It follows from the foregoing that, in circumstances such as those in the main proceedings, in which a prisoner has ceased carrying on all occupational activity in the Member State where he started to serve his sentence and, at his request, was transferred from a prison in that Member State to a prison in his own Member State in order to serve the remaining 15 months of his sentence, the legislation applicable to him under the conflict rules contained in Article 13 of Regulation No 1408/71 cannot be that of the Member State from which he was transferred.

45
In those circumstances, the legislation applicable can only be that of the Member State in which the person in question is serving the remainder of his sentence. This finding alone suffices to resolve the issue in the main proceedings, and it is not necessary to determine whether the German legislation must apply in the present case pursuant to Article 13(2)(f) of Regulation No 1408/71 as legislation of the State of residence of the person in question, or, as the case may be, and taking account of the explanations in the observations of the German Government, pursuant to Article 13(2)(a) of that regulation as legislation of the Member State where the person in question carries on occupational activity.

46
The Court notes, moreover, that Articles 73 and 74 of that regulation provide that employed persons subject to the legislation of a Member State (or unemployed persons drawing unemployment benefits under the legislation of a Member State) are entitled, in respect of the members of their family who are residing in another Member State, to the family benefits provided for by the legislation of the former State (see, in particular, Kuusijärvi , paragraph 68).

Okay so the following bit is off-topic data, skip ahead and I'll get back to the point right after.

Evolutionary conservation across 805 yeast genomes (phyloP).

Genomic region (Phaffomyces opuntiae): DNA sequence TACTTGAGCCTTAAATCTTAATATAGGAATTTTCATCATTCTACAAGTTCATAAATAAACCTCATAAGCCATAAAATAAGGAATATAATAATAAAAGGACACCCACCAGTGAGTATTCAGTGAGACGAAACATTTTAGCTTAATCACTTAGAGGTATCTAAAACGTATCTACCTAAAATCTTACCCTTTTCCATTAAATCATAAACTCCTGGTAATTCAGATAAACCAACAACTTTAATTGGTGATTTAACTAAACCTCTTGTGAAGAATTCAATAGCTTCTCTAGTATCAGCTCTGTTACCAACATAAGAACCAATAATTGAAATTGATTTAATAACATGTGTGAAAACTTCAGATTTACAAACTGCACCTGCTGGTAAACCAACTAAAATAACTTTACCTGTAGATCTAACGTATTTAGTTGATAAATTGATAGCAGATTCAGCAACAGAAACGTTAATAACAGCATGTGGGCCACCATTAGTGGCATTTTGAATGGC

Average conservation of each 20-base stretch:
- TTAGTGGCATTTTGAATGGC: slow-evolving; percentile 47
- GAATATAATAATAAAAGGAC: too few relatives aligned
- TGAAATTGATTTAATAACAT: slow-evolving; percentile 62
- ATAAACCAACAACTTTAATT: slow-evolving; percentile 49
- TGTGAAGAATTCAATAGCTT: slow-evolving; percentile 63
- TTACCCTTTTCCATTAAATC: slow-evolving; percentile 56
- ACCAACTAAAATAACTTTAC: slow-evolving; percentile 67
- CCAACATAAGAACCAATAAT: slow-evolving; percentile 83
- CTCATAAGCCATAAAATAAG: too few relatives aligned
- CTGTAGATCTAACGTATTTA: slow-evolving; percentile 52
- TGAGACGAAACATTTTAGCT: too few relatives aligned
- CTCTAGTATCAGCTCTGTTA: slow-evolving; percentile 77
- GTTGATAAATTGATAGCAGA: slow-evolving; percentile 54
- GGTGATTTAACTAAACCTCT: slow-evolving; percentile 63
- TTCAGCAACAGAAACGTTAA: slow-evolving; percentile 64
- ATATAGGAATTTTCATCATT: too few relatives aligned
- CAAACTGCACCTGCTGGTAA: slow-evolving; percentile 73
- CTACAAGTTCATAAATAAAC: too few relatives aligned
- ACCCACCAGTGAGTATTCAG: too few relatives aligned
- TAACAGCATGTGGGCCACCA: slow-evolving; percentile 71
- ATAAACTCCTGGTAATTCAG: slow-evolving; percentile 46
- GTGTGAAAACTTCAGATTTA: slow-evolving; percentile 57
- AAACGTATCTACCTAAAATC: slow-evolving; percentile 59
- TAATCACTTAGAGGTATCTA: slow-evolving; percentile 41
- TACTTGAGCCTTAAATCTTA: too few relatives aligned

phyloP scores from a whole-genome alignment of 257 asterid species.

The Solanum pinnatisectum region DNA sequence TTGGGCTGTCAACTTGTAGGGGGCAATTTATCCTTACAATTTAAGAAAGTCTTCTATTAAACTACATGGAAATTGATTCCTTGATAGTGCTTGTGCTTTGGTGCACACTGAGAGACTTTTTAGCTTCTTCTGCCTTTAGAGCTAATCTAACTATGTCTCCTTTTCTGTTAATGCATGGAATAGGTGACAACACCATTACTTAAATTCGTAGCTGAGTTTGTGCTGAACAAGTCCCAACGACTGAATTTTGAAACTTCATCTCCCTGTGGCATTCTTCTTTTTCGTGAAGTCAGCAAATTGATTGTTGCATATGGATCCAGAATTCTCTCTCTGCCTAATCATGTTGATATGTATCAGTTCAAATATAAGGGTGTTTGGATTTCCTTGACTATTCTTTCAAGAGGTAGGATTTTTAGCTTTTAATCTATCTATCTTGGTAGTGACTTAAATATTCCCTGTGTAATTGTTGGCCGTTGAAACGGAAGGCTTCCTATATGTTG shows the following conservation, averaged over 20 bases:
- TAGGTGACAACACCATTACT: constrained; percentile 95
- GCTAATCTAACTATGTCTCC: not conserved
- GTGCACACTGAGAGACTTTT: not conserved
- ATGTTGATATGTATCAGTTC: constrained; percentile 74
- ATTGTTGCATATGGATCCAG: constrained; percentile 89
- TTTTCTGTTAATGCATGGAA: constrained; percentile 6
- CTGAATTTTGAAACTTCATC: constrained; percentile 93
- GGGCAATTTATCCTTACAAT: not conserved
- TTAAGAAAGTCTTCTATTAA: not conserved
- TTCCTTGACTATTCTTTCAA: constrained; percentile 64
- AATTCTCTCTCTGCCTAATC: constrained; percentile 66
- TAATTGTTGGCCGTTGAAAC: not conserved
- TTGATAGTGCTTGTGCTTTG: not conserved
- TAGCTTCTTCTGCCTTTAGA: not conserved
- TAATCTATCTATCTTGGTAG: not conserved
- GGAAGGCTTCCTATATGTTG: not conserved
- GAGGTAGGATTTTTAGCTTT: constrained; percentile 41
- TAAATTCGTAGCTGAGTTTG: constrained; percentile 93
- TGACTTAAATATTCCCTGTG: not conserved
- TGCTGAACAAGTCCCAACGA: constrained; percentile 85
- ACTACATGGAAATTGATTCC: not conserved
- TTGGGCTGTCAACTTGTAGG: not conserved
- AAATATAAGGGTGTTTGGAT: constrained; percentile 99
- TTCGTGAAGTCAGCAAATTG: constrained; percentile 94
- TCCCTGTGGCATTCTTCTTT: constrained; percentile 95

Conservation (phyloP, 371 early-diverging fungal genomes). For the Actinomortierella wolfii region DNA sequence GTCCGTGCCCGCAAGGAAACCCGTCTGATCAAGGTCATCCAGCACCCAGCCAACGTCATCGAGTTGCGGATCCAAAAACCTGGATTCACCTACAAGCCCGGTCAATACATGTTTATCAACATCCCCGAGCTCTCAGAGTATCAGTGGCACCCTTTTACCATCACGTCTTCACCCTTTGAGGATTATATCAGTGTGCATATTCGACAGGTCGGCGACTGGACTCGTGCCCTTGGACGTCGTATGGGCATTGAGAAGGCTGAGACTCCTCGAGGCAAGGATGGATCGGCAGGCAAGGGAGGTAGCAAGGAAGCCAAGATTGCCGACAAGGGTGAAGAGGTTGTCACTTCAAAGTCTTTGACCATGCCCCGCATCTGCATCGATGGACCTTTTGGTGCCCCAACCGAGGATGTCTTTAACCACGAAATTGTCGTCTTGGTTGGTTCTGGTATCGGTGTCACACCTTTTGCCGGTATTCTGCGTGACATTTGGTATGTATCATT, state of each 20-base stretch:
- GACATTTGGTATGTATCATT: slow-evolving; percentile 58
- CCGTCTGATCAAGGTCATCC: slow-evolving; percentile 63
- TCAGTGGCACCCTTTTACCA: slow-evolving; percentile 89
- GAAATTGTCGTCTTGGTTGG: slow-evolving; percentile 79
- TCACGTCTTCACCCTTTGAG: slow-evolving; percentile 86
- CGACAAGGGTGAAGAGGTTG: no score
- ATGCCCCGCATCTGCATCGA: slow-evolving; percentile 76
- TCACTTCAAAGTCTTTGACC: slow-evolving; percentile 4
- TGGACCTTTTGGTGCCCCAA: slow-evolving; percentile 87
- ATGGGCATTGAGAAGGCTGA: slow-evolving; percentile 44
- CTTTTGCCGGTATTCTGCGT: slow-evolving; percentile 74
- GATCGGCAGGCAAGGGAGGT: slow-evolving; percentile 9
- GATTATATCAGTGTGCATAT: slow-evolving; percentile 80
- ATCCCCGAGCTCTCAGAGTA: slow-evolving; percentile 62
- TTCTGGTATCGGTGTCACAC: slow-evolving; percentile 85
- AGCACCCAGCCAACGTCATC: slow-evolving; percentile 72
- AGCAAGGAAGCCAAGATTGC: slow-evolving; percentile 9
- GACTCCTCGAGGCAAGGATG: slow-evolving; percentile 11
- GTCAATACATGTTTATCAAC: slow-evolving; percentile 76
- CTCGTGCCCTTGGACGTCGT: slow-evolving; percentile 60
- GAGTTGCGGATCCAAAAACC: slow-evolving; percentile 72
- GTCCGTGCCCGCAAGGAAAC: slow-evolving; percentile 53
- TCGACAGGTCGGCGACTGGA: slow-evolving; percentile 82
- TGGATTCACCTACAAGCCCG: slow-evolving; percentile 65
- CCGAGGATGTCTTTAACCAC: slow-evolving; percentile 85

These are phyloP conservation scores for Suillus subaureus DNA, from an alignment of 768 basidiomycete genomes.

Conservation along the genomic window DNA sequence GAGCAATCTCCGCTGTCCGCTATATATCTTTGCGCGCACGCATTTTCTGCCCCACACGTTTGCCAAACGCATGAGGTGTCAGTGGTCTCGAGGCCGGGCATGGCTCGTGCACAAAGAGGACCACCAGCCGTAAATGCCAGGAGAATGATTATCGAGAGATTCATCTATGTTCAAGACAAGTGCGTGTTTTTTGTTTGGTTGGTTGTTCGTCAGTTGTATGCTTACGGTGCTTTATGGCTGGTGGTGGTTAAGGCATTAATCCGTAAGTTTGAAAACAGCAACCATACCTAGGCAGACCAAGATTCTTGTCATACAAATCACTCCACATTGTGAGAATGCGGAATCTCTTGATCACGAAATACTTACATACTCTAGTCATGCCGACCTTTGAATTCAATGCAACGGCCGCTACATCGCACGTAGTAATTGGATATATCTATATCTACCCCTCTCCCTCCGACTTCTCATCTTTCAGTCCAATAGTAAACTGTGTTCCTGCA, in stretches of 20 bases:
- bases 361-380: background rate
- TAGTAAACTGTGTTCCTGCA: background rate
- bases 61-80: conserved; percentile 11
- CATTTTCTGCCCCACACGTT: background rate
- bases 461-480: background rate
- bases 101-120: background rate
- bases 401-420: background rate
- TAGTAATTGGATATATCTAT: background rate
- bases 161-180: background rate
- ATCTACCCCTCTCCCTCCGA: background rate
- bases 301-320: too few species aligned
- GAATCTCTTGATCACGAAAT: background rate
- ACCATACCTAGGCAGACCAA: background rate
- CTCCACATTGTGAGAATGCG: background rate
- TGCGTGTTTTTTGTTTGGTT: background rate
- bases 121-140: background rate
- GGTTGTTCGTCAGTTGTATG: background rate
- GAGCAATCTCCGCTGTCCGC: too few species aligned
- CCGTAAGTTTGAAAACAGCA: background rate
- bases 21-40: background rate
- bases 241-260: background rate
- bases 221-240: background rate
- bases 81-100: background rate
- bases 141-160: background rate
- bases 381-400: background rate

47
It follows that Regulation No 1408/71 cannot be interpreted as precluding, in circumstances such as those at issue in the main proceedings, the legislation of a Member State from making the grant of family benefits to the members of a family of a person who has ceased carrying on all occupational activity within that State subject to the condition that that person maintains his residence there (see, by analogy, Kuusijarvii , paragraphs 50 and 51).

48
As regards in particular Article 3 of that regulation, it should be borne in mind that that provision prohibits all discrimination on grounds of nationality as regards the conditions under which the persons falling within the scope of the provisions of that regulation are entitled to the benefits of the legislation of any Member State ‘subject to the special provisions of this regulation’. Moreover, as has been established above, it follows from Articles 13 and 73 of Regulation No 1408/71 that, in circumstances such as those present in the main proceedings here, where the father of the claimant in the main proceedings has ceased carrying on all occupational activity in Austria and no longer resides there, the granting of family benefits comes within the scope of the German legislation.

49
For similar reasons, in circumstances such as those in the main proceedings, Article 12 EC, to which the national court’s question also refers in light of the German nationality of the father of the claimant in the main proceedings, does not preclude the application of legislation which, like the UVG, makes the granting of family benefits to the members of the family of a prisoner subject to the condition that the sentence be served within its territory.

50